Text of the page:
Effects of PCB exposure on dialysate DA concentrations. The three-way ANOVA failed to show a significant main effect of PCBs (because of the initial increase in dialysate DA seen at 3 days, followed by later reductions). However, the two-way interaction term of PCB x exposure duration was significant (F = 5.46, df = 3,18, p < 0.01), demonstrating that dialsate DA concentrations depended on the duration of exposure to PCBs.
Subsequent two-way ANOVAs demonstrated that the effects of exposure to Aroclor 1254 on dialysate DA concentrations supported that finding. Exposure for 3 days significantly increased (F = 13.12, df = 1,15, p [less than or equal to] 0.01) dialysate DA concentrations compared with control animals (Figure 3), whereas exposure for longer periods of time significantly decreased dialysate DA concentrations (1 week: F = 5.75, df = 1,14, p [less than or equal to] 0.05; 2 weeks: F= 9.85, df = 1,14, p [less than or equal to] 0.01; 8 weeks: F= 5.35, df = 1,14, p [less than or equal to] 0.05; Figure 3).
[FIGURE 3 OMITTED]
Effects of PCB exposure on striatal tissue DA concentrations. Striatal tissue DA concentrations, determined postmortem in rats exposed to PCBs for the same periods of time as animals that underwent in vivo microdialysis, were not significantly altered after exposure to Aroclor 1254 at any of the time points examined (Figure 4).
[FIGURE 4 OMITTED]
Our major finding in this study was that exposure of the adult rat to fairly low concentrations of PCBs significantly altered dialysate (extraneuronal) DA concentrations increasing DA concentrations after 3 days and decreasing DA concentrations after longer periods of exposure--without altering tissue DA concentrations. These results demonstrate that a) the mature central nervous system may be more sensitive to PCBs than previously thought; b) in vivo microdialysis provides a more sensitive measure of PCB-induced change in DA function than does measurement of tissue DA concentrations; and c) changes in dialysate DA concentrations depend on the duration of exposure to PCBs.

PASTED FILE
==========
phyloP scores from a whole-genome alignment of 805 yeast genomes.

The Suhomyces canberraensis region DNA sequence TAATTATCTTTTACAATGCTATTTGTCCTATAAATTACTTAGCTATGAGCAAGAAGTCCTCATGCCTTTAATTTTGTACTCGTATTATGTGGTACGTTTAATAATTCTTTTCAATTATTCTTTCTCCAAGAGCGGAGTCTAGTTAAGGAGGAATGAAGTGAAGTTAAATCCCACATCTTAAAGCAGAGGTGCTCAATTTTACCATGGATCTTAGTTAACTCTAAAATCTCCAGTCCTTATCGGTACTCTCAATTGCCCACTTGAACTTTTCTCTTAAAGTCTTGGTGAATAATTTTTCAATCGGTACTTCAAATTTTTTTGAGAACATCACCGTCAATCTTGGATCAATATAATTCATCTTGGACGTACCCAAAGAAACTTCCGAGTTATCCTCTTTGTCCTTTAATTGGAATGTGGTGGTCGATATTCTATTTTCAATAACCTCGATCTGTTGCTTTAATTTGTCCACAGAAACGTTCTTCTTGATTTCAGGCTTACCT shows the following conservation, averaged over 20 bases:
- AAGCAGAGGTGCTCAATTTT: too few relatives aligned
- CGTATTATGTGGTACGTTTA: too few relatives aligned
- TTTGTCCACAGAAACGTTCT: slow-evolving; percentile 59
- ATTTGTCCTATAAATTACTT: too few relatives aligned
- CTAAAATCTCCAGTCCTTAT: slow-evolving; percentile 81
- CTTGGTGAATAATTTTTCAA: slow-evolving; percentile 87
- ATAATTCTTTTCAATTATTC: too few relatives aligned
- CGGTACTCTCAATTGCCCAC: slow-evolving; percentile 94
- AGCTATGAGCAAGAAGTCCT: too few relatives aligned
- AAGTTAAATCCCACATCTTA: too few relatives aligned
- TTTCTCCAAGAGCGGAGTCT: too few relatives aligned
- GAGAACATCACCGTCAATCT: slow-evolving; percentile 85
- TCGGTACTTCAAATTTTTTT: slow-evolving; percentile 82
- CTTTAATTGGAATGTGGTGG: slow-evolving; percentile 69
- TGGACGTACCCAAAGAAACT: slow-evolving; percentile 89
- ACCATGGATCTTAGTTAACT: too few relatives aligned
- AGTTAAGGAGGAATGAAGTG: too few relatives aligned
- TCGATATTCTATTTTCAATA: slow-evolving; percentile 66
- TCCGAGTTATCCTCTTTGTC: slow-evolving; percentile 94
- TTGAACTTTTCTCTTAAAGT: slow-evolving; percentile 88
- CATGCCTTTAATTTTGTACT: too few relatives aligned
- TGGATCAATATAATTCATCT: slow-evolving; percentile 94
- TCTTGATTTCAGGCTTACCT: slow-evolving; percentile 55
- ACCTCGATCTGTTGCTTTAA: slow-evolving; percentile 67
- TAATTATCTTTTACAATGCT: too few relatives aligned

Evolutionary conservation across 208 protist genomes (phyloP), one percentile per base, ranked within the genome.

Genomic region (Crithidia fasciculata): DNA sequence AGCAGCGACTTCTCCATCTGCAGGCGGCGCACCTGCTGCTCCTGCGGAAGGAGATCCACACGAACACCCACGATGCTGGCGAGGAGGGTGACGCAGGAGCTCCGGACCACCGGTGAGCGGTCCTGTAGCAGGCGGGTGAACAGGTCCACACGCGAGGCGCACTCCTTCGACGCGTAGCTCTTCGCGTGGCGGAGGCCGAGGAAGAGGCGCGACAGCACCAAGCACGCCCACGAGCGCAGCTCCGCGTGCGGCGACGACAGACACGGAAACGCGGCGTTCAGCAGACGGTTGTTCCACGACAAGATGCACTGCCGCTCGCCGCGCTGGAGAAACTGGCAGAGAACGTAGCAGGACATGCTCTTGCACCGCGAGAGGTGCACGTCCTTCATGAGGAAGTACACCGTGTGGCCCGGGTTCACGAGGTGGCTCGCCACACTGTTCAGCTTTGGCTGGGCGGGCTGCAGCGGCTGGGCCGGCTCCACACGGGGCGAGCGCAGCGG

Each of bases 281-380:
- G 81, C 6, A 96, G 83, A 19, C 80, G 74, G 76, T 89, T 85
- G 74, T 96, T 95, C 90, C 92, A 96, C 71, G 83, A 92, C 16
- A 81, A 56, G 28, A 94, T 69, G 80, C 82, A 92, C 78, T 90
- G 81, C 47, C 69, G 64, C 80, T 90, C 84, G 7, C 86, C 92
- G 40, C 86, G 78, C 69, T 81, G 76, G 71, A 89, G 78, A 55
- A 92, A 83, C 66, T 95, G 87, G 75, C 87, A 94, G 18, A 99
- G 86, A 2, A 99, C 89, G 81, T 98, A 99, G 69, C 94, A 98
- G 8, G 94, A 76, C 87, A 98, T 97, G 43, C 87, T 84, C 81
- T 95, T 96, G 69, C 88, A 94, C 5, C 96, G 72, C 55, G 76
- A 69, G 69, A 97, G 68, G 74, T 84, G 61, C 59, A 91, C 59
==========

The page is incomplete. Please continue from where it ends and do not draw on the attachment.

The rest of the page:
The elevations in dialysate DA concentrations seen here are strikingly similar to those seen in media DA concentrations after acute ex vivo exposure of adult rat striatal tissue to Aroclor mixtures (Bemis and Seegal 1999; Chishti et al. 1996) and are likely to reflect similar mechanisms. Indeed, in those reports, we suggested that the elevations in media DA may have been due to PCB-induced inhibition of DA transporters. The short-term elevation in dialysate DA concentrations most likely involves PCB-induced inhibition of the DAT because drug-induced DAT inhibition significantly elevates dialysate DA concentrations in rat striatum (Nakachi et al. 1995), whereas pharmacologic inhibition of the vesicular monoamine transporter (VMAT) has little or no consequences on DA overflow in striatal slices (Jones et al. 1998). However, it is perhaps premature to rule out other mechanisms that may occur in vivo and that may involve either inhibition of DA uptake into intraneuronal vesicles (Mariussen et al. 1999) (leading to elevations in cytosolic free DA) or PCB-induced elevations in intracellular calcium concentrations (Kodavanti et al. 1996). In turn, elevations in intracellular calcium enhance exocytotic release of vesicular DA (Bonanno et al. 2000) into the extraneuronal space, further elevating extraneuronal DA due initially to DAT inhibition.